Astronomers Find 2 ‘Invisible’ Galaxies Behind Cosmic Dust
Astronomers have just discovered two galaxies that were previously invisible to us. Located 29 billion light-years away from the Earth — which, in galactic terms, isn’t as far as it sounds — their discovery has led scientists to question our perceptions around the evolution of the universe since the “Big Bang” — or the “rapid expansion of matter from a state of extremely high density and temperature” that brought our universe into existence.
The two new galaxies have been named “REBELS-12-2” and “REBELS-29-2.”
Published in Nature, a new study detailing their discovery noted that the reason we didn’t know about the “rebellious” galaxies’ existence until now was that they were camouflaged by a thick layer of cosmic dust. This made them invisible to the optical lens of the Hubble Space Telescope, which was launched in 1990 and is considered “one of the largest and most versatile [telescopes], renowned both as a vital research tool and as a public relations boon for astronomy.”
However, scientists were able to spot these using ALMA radio telescopes in Chile’s Atacama Desert, which “can capture radio waves emitted from the coldest, darkest depths of the universe.”
“We were looking at a sample of very distant galaxies, which we already knew existed… And then we noticed that two of them had a neighbor that we didn’t expect to be there at all. As both of these neighboring galaxies are surrounded by dust, some of their light is blocked, making them invisible to [the Hubble Space Telescope],” Pascal Oesch, an associate professor at the University of Copenhagen, said in a statement.
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“We are trying to put the big puzzle about the universe’s formation together and answer the most basic question: ‘Where does it all come from?'” Oesch explained, adding that “the invisible galaxies that we’ve discovered in the early universe are some of the first building blocks of the mature galaxies we see around us in the Universe today. So that’s where it all began.”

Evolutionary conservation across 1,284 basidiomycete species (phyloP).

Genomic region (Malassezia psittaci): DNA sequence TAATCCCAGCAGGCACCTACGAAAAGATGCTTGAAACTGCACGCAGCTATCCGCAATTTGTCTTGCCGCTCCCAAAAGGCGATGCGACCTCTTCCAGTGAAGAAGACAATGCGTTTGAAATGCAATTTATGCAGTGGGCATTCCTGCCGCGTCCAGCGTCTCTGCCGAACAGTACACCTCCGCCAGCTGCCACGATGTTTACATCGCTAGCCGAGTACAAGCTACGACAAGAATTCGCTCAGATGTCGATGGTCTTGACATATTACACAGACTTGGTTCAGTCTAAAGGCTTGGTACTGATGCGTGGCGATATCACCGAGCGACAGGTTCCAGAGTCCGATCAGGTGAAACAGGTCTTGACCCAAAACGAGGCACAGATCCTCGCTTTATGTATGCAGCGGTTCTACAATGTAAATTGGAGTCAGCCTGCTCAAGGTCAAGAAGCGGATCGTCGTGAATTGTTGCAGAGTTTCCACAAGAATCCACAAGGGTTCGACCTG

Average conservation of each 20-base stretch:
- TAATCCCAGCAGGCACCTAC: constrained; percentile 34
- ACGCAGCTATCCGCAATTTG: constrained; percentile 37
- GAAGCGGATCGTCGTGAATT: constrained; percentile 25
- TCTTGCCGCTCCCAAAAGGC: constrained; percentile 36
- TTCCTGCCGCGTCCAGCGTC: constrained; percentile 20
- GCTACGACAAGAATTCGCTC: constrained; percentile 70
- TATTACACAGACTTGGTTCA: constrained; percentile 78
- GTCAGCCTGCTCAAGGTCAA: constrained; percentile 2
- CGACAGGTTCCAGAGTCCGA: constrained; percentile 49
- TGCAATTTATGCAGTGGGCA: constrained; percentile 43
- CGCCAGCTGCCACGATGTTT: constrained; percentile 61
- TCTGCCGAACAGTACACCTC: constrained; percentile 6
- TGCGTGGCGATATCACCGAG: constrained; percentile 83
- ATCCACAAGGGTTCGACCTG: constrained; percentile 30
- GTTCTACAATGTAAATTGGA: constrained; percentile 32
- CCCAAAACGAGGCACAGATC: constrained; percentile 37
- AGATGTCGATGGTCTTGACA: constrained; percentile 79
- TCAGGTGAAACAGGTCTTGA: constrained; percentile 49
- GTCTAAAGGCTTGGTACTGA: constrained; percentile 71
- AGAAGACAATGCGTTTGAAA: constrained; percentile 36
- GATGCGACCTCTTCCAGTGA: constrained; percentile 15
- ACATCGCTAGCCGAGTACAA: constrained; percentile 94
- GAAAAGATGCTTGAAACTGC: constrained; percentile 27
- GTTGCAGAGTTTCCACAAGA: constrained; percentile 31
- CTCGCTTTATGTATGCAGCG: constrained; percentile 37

Their discovery suggests that the universe may actually contain many more galaxies than scientists had previously assumed.
“Our discovery demonstrates that up to one in five of the earliest galaxies may have been missing from our map of the heavens. Before we can start to understand when and how galaxies formed in the universe, we first need a proper accounting,” Oesch notes.
Incidentally, we will soon have the means to do the kind of “proper accounting” that Oesch is envisaging. The National Aeronautics and Space Administration (NASA), the European Space Agency, and the Canadian Space Agency have come together to build the “world’s most complex infrared telescope” — the James Webb Space Telescope. Presently scheduled to launch on December 18 this year, it is being dubbed as “Hubble’s successor.”
“The next step is to identify the galaxies we overlooked, because there are far more than we thought,” Oesch said, adding that “[the James Webb Telescope is] more sensitive than Hubble and able to investigate longer wavelengths, which ought to allow us to see these hidden galaxies with ease.”